Last week I had a mole removed from my upper arm. It was a bizarre experience because it didn’t hurt but it was grossly unsettling. I had to wait for twenty minutes past my appointment time in the drab and quiet waiting room. My consultant kept coming out of his office and looking around for staff, it seemed. Then a nurse wandered around asking who was going to assist him. So he trots off and comes back with a cup of tea. At this point it’s about five minutes after my appointment time. Then one by one, nurses arrive in their coats, just back from lunch it would appear. Ten minutes past my appointment time. No one says anything to me at all.
It’s a bit of a sad aspect of the NHS that often they seem to forget about how a patient might be feeling whilst waiting for their appointment. Do they think I can’t tell that everyone has got back from lunch late? Wouldn’t it seem odd that my Dr is wandering around twiddling his thumbs waiting to do my procedure? Well, that’s just how it is. Most of the time we are running late… understaffed, over-booked. We couldn’t possibly just come and say, “sorry you are being kept waiting, we are running late but will be with you shortly”.
Anyway, I was called in and one of the nurses did apologise for the wait and once I was in there, the care was brilliant. We talked about the obvious subject whilst the Dr got to work: the weather. Storm Barney was picking up outside. She asked me about my kids to distract me while the Dr poked my arm with a needle, numbing the area. The worst bit of the whole experience was when they cauterize the wound to stop the bleeding. I wasn’t supposed to touch my rings in case I got electric shocks and this wand he was using to burn my flesh was crackling away rather loudly. It was as if he was using a sparkler left over from bonfire night. I could feel my cheeks flushing and head spinning a little. I’m not usually one to faint but I did start feeling rather queer.
I got three stitches that I had removed today. They only just about squeezed me in as they had to be out ten days after. I thought, if I don’t get this appointment I’ll have to just take them out myself, because I’m bad-ass like that. You know, it was the kind of thing you say when you are almost 100% certain you won’t have to do it.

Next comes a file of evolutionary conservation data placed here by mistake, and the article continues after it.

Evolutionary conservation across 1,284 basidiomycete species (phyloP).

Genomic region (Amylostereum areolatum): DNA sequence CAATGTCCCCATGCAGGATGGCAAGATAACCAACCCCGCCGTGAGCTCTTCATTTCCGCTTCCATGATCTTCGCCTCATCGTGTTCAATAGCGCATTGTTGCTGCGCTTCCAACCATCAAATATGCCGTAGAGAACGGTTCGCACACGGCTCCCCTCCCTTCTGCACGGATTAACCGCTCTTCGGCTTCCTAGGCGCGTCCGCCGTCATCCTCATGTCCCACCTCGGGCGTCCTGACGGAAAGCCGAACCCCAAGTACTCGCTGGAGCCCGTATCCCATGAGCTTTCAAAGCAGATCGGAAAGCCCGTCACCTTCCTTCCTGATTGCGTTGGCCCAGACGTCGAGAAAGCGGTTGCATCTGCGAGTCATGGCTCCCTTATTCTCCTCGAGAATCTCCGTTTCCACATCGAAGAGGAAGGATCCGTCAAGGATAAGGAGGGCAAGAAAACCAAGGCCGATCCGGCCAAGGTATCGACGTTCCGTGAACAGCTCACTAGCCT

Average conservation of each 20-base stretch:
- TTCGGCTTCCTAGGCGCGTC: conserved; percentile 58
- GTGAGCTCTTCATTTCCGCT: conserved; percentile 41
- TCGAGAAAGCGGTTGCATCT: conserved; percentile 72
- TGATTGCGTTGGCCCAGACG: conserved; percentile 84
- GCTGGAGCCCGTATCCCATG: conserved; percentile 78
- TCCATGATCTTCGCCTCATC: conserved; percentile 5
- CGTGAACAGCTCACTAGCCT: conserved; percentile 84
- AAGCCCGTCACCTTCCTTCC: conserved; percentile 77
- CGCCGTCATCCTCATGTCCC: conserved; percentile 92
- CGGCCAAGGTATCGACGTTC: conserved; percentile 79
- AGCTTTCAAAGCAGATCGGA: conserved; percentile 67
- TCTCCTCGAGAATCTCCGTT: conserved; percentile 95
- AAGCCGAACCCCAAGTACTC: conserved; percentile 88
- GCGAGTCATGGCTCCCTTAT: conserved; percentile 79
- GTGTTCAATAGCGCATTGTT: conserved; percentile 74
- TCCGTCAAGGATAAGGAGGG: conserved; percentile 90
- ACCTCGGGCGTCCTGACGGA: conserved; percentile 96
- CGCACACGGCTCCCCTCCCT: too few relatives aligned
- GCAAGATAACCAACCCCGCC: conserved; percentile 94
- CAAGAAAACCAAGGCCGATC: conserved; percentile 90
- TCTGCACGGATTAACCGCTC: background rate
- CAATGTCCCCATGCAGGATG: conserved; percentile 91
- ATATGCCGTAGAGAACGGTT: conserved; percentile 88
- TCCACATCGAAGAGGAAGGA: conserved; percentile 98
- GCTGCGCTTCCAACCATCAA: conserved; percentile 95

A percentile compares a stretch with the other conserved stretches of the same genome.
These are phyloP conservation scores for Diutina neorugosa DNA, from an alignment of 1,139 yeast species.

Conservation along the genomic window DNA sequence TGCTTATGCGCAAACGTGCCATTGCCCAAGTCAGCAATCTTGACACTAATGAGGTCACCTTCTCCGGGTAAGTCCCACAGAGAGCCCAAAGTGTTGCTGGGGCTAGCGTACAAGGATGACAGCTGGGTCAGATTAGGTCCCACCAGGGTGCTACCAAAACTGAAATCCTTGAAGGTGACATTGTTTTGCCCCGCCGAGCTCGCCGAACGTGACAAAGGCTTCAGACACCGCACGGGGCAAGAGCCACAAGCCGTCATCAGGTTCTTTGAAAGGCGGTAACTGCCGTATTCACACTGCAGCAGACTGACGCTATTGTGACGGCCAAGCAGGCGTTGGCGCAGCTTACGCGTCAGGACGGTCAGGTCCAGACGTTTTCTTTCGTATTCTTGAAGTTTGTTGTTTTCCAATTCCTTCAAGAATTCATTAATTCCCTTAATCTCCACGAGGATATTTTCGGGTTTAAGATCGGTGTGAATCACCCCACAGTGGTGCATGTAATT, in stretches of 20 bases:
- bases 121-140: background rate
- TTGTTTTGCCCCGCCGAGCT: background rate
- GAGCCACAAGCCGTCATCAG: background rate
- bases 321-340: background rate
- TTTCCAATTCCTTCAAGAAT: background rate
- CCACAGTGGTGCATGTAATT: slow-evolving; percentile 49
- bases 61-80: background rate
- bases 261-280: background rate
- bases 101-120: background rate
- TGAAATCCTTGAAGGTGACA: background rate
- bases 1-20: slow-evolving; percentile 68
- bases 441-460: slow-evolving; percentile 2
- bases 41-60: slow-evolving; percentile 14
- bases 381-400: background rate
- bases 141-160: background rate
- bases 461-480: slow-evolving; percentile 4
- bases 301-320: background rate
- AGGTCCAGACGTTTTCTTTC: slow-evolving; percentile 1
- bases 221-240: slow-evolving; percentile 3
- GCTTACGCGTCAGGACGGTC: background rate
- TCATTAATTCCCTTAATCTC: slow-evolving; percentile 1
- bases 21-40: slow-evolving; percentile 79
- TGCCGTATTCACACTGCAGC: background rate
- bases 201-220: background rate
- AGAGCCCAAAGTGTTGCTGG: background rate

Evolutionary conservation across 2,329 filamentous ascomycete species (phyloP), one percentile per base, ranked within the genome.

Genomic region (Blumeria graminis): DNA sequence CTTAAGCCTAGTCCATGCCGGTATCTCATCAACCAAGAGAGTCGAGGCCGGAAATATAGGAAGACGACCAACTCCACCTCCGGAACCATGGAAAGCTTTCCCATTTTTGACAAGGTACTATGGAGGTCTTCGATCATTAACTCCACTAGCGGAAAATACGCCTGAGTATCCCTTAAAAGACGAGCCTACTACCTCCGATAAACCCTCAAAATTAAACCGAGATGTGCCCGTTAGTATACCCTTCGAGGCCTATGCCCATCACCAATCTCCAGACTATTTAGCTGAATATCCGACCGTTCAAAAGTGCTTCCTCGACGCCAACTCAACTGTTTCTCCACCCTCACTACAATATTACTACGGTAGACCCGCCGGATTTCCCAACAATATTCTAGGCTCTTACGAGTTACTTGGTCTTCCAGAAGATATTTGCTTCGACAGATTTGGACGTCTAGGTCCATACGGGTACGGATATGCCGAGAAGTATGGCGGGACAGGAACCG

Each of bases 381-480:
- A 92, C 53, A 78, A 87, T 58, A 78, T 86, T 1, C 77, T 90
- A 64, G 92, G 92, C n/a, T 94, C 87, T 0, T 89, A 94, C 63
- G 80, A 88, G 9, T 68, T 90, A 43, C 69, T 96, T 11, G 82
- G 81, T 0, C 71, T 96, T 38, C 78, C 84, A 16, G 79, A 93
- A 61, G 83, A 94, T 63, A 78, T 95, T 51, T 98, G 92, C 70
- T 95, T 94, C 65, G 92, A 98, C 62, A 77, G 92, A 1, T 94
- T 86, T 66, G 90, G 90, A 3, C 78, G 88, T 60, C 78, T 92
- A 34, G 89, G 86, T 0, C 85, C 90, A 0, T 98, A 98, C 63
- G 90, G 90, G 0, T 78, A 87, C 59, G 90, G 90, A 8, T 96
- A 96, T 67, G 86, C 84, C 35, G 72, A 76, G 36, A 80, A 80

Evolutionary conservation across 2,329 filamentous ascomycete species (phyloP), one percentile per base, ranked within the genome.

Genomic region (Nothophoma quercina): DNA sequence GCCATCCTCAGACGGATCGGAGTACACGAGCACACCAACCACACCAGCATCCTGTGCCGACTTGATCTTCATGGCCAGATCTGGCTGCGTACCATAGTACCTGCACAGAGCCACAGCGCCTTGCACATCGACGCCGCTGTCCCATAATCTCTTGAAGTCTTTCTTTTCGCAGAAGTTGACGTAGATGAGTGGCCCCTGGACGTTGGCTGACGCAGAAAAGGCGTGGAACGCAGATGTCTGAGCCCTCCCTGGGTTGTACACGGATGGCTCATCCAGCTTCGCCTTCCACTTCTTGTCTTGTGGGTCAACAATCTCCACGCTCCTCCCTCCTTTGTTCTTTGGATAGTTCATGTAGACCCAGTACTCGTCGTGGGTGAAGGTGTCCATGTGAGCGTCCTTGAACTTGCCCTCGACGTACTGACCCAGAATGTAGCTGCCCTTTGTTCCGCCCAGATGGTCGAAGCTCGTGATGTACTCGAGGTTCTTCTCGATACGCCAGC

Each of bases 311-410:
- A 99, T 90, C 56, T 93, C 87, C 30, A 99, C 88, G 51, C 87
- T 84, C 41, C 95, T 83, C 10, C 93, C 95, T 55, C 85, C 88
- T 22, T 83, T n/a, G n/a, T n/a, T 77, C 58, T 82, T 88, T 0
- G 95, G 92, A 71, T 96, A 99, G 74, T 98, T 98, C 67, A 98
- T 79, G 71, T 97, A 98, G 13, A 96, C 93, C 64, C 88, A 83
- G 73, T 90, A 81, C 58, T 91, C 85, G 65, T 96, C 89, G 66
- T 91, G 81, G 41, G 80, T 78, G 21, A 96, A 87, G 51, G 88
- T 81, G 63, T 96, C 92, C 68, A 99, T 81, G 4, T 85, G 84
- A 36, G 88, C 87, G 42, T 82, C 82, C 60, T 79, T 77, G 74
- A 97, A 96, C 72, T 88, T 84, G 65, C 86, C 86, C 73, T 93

It wasn’t just the physical experience that felt unpleasant. It was the initial days after, wondering if I was going to get a phone call telling me bad news. I knew it was highly unlikely and I feel quite pleased with how I didn’t let anxiety overwhelm me. I kept it at bay.
This past week I have been pondering this verse in the bible:
Philippians 4:8English Standard Version (ESV)
8 Finally, brothers, whatever is true, whatever is honorable, whatever is just, whatever is pure, whatever is lovely, whatever is commendable, if there is any excellence, if there is anything worthy of praise, think about these things.
Paul is talking about how pure and good thoughts will outwork themselves into pure and good actions and so we should renew our minds to dwell on praiseworthy things. But it has been speaking to me specifically regarding anxiety.
We have been created to be able to imagine and create in our minds. We are all familiar with the concept of “daydreaming”. Imagining our dreams coming true in the best way possible. Well, I think we can invite anxiety in by doing what I shall call “daynightmare…ing”. I think the main way I kept my anxiety at bay was by not allowing myself to go too far down the “bad results” road in my mind. But I think, rather than just avoid daymightmaring, according to that verse we should think about the positive outcome. Imagine wellness, a future, seeing our kids grow.
You may not have those things in the end, but what harm does it do to give yourself joy instead of anxiety all the while your heart is still beating?
It feels bizarre as well to have something removed from your body that you’ve had for as long as you can remember. I feel like I ought to have said goodbye… “thanks mole for being part of my uniqueness, but it’s time for us to part ways since you may go rogue and kill me one day.”
I’m not actually that sentimental about these things. What I really noticed was what it reveals about grief. I felt momentarily sad that I have changed in a way that my Dad will never know about. Sounds slightly crazy but actually that’s why grief is so deep and so lasting. It’s not just a loss of this person; missing having them around etc. It’s also every little change in life being void of their knowledge of it. I am feeling myself change in ways he doesn’t and now could never know about. There is always change, so there will always be pain.
Instead of a mole, I now have a scar. I am different to how I was.
And the same result occurs from emotional wounds. We can never be the same. Miraculously though, it’s not always all bad. Some of the difference is really good, in fact. Like my bad-ass scar.